DRP News Bulletin

DRP NB 19 Oct 2020: India Rivers Week 2020: IS SAND MINING KILLING OUR RIVERS?

India Rivers Week (IRW) Organising Committee is excited to announce that the theme of the forthcoming annual event IRW 2020 will be: “Is Sand Mining Killing our Rivers?”. As part of IRW-2020, India Rivers Forum is organizing a series of Dialogues (digitally). This includes four regional dialogues focusing on North (Oct 31), South (Nov 7), West (Nov 12) and East (including North East: Nov 21)) India, and the final one (Nov 28) focusing on Sand Mining as a National issue.

Sand mining or mining of River Bed Material (RBM, including sand, gravel, boulders) has a huge impact on Rivers, in multiple ways: physical, ecological, livelihood impacts among others. While sand is also sourced from sources other than rivers, IRW 2020 will focus on sand sourced directly or indirectly from rivers. Sand is by definition, a key ingredient of the rivers. It provides habitat for multiple species of the biodiversity in the river. It provides both sub surface storage space and a mechanism to recharge the groundwater. The sand, along with silt, clay, pebbles and boulders are part of the river and are supposed to reach the deltas and provide a key existential medium in floodplain and deltas. To achieve that, sustaining river connectivities is very important.

Continue reading “DRP NB 19 Oct 2020: India Rivers Week 2020: IS SAND MINING KILLING OUR RIVERS?”
DRP News Bulletin

DRP NB 12 Oct 2020: Why is India’s flood forecasting system ineffective?

This scholarly article shows why India’s flood forecasting system is ineffective. It is not location specific, provides too short a time, it does not provide the intensity of flooding, it is not comprehensive, there is no independent assessment. As far as dams are concerned, its performance is worst, and is unable to either expose wrong dam operations or take action against such operations. Its inflow forecasts are most of the time non existent. It makes numerous errors, but fails to correct them for long time. Its website is slow, sometimes totally non functional. It keeps changing the monitoring sites, their HFLs and provides neither consistency nor reasoning for many of its actions. In the middle of the monsoon it decided to curtail the hydrographs and information display system. Read on.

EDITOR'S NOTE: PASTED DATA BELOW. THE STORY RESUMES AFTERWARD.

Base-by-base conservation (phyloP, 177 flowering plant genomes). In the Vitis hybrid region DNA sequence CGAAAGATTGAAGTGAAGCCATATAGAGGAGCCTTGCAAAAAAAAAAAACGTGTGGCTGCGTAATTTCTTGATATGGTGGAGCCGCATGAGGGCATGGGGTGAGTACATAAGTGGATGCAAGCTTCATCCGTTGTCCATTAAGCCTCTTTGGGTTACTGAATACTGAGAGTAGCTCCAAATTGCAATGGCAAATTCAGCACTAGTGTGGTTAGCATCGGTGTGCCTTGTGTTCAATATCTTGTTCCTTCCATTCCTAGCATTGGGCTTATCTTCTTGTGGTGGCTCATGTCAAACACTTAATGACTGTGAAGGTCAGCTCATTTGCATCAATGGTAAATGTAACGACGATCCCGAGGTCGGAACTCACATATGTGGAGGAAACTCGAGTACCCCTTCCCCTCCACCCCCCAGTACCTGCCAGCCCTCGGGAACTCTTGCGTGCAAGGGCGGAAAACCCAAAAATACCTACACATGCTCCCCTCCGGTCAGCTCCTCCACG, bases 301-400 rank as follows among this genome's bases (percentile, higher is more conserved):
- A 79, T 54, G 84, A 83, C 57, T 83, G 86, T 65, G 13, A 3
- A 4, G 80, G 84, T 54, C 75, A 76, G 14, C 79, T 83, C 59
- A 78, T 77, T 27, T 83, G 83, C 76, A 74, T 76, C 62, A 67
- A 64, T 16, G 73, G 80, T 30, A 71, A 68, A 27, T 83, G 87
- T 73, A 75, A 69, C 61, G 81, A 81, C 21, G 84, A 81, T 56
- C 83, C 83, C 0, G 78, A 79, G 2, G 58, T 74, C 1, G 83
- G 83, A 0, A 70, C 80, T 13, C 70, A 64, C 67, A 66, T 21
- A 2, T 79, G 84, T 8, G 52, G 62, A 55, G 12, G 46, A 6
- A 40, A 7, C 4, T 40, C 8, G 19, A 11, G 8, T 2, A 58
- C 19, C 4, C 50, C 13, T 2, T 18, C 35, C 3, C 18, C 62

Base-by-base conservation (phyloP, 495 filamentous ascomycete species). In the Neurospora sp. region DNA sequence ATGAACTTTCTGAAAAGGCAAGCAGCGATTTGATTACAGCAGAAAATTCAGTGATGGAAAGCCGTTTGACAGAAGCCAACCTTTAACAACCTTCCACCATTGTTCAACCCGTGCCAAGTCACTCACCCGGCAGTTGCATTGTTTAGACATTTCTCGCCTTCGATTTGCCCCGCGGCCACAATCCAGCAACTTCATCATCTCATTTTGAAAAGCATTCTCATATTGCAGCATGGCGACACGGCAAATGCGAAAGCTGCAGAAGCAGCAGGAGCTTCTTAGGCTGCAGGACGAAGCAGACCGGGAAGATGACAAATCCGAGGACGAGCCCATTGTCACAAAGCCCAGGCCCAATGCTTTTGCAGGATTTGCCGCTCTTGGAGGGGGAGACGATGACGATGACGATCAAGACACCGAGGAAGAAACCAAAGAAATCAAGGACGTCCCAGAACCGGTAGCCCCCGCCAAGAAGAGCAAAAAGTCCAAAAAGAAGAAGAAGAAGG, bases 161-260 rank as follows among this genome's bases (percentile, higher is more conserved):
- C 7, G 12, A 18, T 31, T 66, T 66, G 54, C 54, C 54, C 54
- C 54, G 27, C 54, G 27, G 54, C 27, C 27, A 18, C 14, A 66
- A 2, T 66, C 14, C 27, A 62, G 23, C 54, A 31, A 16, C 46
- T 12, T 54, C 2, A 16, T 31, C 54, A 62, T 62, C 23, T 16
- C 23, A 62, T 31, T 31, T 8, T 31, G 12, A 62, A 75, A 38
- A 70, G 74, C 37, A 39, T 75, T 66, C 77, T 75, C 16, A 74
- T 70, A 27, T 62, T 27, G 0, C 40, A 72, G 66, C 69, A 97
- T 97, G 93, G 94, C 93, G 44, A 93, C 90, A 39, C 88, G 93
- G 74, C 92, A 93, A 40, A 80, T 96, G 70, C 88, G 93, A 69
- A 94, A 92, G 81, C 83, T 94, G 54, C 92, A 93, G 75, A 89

Continue reading “DRP NB 12 Oct 2020: Why is India’s flood forecasting system ineffective?”
Disasters · Landslide

Landslides in Kodagu & Western Ghats: A critique of GSI report

Guest Article by Prof Mysooru R. Yadupathi Putty 

Introduction This write-up is with regard to the news-paper reports on the “The Geological Survey of India (GSI) Report on the landslides in Kodagu”. This is based on the information furnished by the news-papers and by the scanned copies of the original report of the GSI. The report attributes the landslides to excessive rainfall and extensive slope modifications due to anthropogenic activities, and puts blame on the people who have been using the land to their benefit. This brief article is written in order to bring it to the notice of the authorities concerned, and the people in general, that some of the observations of the GSI are highly ill-conceived, mutually contradictory and technically unsound. They unnecessarily go to rake up untoward feelings and create an impression that the people of Kodagu (Karnataka’s ‘Male-naadu’, in general) responsible for pulling the wrath of the Nature on to themselves.  The author of this critique is a Hydrologist, who has been working in the region on Runoff processes, Land-use and Soils for nearly three decades. The following is a review of the available material of the report, point by point. Continue reading “Landslides in Kodagu & Western Ghats: A critique of GSI report”

Dams · Sand Mining